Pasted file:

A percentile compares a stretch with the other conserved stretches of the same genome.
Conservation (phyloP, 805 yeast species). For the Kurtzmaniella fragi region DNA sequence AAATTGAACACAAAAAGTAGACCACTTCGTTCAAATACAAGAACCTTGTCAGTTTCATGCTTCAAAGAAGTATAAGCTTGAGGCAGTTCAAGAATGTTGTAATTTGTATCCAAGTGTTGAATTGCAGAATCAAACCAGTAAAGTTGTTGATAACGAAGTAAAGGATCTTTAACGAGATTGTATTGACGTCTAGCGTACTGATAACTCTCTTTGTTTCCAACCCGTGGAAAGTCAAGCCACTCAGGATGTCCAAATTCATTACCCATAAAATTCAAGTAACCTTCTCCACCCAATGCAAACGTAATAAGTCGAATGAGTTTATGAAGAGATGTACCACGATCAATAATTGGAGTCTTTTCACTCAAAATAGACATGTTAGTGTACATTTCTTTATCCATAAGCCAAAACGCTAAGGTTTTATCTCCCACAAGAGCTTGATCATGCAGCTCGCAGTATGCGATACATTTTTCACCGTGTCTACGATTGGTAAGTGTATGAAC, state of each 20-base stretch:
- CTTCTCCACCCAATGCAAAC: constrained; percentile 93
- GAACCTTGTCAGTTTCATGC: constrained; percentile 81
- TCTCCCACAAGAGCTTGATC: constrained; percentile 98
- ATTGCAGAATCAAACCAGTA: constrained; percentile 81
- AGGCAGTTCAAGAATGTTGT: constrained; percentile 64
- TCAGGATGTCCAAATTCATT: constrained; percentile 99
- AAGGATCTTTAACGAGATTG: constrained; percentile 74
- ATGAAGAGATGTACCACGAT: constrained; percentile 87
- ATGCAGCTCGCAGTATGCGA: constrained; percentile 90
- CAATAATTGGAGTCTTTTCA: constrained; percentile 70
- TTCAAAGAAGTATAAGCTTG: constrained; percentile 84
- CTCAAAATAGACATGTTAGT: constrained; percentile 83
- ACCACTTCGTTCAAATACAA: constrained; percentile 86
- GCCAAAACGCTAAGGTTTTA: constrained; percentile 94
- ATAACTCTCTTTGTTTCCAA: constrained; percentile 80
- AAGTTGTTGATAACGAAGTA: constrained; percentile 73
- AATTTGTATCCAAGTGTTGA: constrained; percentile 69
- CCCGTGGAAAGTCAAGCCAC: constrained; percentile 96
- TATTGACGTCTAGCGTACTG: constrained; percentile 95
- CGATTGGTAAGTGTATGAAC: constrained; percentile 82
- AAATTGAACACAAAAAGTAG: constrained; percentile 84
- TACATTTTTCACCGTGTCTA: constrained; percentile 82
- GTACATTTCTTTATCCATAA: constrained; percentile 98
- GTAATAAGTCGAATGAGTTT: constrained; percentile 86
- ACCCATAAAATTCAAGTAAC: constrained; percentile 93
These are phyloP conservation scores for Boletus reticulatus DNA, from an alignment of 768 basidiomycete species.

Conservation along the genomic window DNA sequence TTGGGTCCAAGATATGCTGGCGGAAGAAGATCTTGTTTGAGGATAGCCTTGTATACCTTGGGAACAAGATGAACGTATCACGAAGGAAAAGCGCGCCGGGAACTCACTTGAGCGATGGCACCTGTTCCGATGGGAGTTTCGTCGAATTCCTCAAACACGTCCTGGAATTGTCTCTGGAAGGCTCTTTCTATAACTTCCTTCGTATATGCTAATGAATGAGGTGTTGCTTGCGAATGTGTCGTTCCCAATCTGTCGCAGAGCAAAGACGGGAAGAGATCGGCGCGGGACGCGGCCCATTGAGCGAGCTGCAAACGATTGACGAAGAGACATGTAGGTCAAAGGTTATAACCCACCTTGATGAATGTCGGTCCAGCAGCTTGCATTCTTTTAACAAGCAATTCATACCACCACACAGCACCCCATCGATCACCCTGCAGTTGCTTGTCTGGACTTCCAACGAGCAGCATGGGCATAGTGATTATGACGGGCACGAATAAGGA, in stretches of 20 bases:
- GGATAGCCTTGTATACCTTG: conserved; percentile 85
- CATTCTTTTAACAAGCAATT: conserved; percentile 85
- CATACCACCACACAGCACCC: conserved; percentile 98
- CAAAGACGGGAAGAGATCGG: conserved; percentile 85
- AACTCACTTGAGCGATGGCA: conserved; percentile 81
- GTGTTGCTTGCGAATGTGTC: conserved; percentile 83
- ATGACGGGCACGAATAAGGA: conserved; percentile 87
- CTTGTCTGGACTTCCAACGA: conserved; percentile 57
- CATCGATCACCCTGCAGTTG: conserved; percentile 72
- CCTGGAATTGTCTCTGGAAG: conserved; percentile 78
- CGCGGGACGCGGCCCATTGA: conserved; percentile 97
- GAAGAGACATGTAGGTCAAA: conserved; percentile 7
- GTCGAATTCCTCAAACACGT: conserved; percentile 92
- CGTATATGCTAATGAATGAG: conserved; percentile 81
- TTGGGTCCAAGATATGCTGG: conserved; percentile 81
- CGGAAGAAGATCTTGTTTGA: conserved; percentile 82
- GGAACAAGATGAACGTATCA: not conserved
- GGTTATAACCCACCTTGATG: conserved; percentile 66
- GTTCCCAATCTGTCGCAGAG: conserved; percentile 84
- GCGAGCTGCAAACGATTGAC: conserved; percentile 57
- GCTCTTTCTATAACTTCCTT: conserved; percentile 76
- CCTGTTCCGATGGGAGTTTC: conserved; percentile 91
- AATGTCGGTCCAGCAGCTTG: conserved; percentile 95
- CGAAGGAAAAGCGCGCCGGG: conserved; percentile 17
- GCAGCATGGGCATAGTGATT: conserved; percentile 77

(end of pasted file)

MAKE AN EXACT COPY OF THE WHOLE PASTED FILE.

A percentile compares a stretch with the other conserved stretches of the same genome.
Conservation (phyloP, 805 yeast species). For the Kurtzmaniella fragi region DNA sequence AAATTGAACACAAAAAGTAGACCACTTCGTTCAAATACAAGAACCTTGTCAGTTTCATGCTTCAAAGAAGTATAAGCTTGAGGCAGTTCAAGAATGTTGTAATTTGTATCCAAGTGTTGAATTGCAGAATCAAACCAGTAAAGTTGTTGATAACGAAGTAAAGGATCTTTAACGAGATTGTATTGACGTCTAGCGTACTGATAACTCTCTTTGTTTCCAACCCGTGGAAAGTCAAGCCACTCAGGATGTCCAAATTCATTACCCATAAAATTCAAGTAACCTTCTCCACCCAATGCAAACGTAATAAGTCGAATGAGTTTATGAAGAGATGTACCACGATCAATAATTGGAGTCTTTTCACTCAAAATAGACATGTTAGTGTACATTTCTTTATCCATAAGCCAAAACGCTAAGGTTTTATCTCCCACAAGAGCTTGATCATGCAGCTCGCAGTATGCGATACATTTTTCACCGTGTCTACGATTGGTAAGTGTATGAAC, state of each 20-base stretch:
- CTTCTCCACCCAATGCAAAC: constrained; percentile 93
- GAACCTTGTCAGTTTCATGC: constrained; percentile 81
- TCTCCCACAAGAGCTTGATC: constrained; percentile 98
- ATTGCAGAATCAAACCAGTA: constrained; percentile 81
- AGGCAGTTCAAGAATGTTGT: constrained; percentile 64
- TCAGGATGTCCAAATTCATT: constrained; percentile 99
- AAGGATCTTTAACGAGATTG: constrained; percentile 74
- ATGAAGAGATGTACCACGAT: constrained; percentile 87
- ATGCAGCTCGCAGTATGCGA: constrained; percentile 90
- CAATAATTGGAGTCTTTTCA: constrained; percentile 70
- TTCAAAGAAGTATAAGCTTG: constrained; percentile 84
- CTCAAAATAGACATGTTAGT: constrained; percentile 83
- ACCACTTCGTTCAAATACAA: constrained; percentile 86
- GCCAAAACGCTAAGGTTTTA: constrained; percentile 94
- ATAACTCTCTTTGTTTCCAA: constrained; percentile 80
- AAGTTGTTGATAACGAAGTA: constrained; percentile 73
- AATTTGTATCCAAGTGTTGA: constrained; percentile 69
- CCCGTGGAAAGTCAAGCCAC: constrained; percentile 96
- TATTGACGTCTAGCGTACTG: constrained; percentile 95
- CGATTGGTAAGTGTATGAAC: constrained; percentile 82
- AAATTGAACACAAAAAGTAG: constrained; percentile 84
- TACATTTTTCACCGTGTCTA: constrained; percentile 82
- GTACATTTCTTTATCCATAA: constrained; percentile 98
- GTAATAAGTCGAATGAGTTT: constrained; percentile 86
- ACCCATAAAATTCAAGTAAC: constrained; percentile 93
These are phyloP conservation scores for Boletus reticulatus DNA, from an alignment of 768 basidiomycete species.

Conservation along the genomic window DNA sequence TTGGGTCCAAGATATGCTGGCGGAAGAAGATCTTGTTTGAGGATAGCCTTGTATACCTTGGGAACAAGATGAACGTATCACGAAGGAAAAGCGCGCCGGGAACTCACTTGAGCGATGGCACCTGTTCCGATGGGAGTTTCGTCGAATTCCTCAAACACGTCCTGGAATTGTCTCTGGAAGGCTCTTTCTATAACTTCCTTCGTATATGCTAATGAATGAGGTGTTGCTTGCGAATGTGTCGTTCCCAATCTGTCGCAGAGCAAAGACGGGAAGAGATCGGCGCGGGACGCGGCCCATTGAGCGAGCTGCAAACGATTGACGAAGAGACATGTAGGTCAAAGGTTATAACCCACCTTGATGAATGTCGGTCCAGCAGCTTGCATTCTTTTAACAAGCAATTCATACCACCACACAGCACCCCATCGATCACCCTGCAGTTGCTTGTCTGGACTTCCAACGAGCAGCATGGGCATAGTGATTATGACGGGCACGAATAAGGA, in stretches of 20 bases:
- GGATAGCCTTGTATACCTTG: conserved; percentile 85
- CATTCTTTTAACAAGCAATT: conserved; percentile 85
- CATACCACCACACAGCACCC: conserved; percentile 98
- CAAAGACGGGAAGAGATCGG: conserved; percentile 85
- AACTCACTTGAGCGATGGCA: conserved; percentile 81
- GTGTTGCTTGCGAATGTGTC: conserved; percentile 83
- ATGACGGGCACGAATAAGGA: conserved; percentile 87
- CTTGTCTGGACTTCCAACGA: conserved; percentile 57
- CATCGATCACCCTGCAGTTG: conserved; percentile 72
- CCTGGAATTGTCTCTGGAAG: conserved; percentile 78
- CGCGGGACGCGGCCCATTGA: conserved; percentile 97
- GAAGAGACATGTAGGTCAAA: conserved; percentile 7
- GTCGAATTCCTCAAACACGT: conserved; percentile 92
- CGTATATGCTAATGAATGAG: conserved; percentile 81
- TTGGGTCCAAGATATGCTGG: conserved; percentile 81
- CGGAAGAAGATCTTGTTTGA: conserved; percentile 82
- GGAACAAGATGAACGTATCA: not conserved
- GGTTATAACCCACCTTGATG: conserved; percentile 66
- GTTCCCAATCTGTCGCAGAG: conserved; percentile 84
- GCGAGCTGCAAACGATTGAC: conserved; percentile 57
- GCTCTTTCTATAACTTCCTT: conserved; percentile 76
- CCTGTTCCGATGGGAGTTTC: conserved; percentile 91
- AATGTCGGTCCAGCAGCTTG: conserved; percentile 95
- CGAAGGAAAAGCGCGCCGGG: conserved; percentile 17
- GCAGCATGGGCATAGTGATT: conserved; percentile 77